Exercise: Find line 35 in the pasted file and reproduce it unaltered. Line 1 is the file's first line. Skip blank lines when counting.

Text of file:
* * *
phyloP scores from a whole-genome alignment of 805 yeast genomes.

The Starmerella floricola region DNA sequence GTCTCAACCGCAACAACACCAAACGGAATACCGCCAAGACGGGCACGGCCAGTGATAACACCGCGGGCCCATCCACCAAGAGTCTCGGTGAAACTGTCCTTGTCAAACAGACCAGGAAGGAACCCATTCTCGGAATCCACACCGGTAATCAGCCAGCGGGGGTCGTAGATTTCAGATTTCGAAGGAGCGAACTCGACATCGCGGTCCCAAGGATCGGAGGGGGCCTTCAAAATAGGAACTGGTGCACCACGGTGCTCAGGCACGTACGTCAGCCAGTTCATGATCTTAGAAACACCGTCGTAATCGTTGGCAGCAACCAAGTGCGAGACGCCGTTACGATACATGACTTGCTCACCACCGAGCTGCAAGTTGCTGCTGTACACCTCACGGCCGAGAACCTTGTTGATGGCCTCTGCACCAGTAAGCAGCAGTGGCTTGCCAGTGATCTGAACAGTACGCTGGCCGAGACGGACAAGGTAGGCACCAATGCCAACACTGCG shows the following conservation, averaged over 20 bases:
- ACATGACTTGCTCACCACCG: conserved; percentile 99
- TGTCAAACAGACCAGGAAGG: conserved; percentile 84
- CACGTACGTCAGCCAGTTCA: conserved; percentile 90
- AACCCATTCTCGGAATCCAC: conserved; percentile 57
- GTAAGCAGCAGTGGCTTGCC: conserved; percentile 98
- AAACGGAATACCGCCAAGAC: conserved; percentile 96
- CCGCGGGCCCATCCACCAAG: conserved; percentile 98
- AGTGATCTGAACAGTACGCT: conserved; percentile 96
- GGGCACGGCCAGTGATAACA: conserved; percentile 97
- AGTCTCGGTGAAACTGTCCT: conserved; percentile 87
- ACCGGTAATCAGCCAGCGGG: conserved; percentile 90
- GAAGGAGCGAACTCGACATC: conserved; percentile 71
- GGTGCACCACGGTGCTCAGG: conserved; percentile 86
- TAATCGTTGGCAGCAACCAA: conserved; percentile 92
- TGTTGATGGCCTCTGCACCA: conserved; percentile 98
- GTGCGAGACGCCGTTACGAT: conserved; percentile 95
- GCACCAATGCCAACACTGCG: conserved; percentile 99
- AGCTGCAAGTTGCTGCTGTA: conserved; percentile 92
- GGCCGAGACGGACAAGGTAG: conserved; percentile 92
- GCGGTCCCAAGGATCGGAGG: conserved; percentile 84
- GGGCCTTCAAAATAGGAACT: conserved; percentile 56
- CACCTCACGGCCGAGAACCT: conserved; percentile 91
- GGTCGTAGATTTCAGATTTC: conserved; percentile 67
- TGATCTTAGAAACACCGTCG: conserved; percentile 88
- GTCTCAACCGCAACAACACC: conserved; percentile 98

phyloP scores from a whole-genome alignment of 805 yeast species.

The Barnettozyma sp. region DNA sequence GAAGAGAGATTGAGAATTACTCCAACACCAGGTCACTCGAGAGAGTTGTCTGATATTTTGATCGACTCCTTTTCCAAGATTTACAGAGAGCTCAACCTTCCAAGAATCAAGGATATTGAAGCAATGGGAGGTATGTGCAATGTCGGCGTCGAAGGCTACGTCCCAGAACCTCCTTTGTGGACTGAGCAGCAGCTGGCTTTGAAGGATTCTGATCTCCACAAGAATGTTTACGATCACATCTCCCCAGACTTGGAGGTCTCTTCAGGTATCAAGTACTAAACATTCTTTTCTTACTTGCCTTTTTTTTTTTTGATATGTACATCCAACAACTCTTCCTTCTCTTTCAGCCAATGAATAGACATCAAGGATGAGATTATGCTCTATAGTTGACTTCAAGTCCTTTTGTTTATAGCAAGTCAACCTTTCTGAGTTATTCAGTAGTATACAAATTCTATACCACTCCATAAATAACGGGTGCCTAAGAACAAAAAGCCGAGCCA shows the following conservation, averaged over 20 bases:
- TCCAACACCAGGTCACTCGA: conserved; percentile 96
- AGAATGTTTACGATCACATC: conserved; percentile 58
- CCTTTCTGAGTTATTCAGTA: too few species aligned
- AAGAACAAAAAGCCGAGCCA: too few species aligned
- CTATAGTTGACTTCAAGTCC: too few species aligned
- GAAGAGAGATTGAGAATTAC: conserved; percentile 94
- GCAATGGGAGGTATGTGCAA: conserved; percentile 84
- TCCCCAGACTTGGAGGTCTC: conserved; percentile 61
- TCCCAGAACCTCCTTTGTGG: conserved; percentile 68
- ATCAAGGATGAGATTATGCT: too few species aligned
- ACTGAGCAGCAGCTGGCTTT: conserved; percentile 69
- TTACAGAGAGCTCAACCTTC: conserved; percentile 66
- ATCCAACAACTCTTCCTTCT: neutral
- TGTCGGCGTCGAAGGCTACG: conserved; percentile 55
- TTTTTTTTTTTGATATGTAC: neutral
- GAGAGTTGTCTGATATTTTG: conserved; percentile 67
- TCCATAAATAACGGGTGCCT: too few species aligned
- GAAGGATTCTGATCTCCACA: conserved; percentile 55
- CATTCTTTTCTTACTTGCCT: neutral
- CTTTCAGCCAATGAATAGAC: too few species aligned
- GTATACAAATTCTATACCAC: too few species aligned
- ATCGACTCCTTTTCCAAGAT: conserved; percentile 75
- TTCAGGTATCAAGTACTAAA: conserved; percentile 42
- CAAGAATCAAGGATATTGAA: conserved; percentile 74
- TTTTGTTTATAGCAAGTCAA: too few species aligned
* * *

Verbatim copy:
- GAAGAGAGATTGAGAATTAC: conserved; percentile 94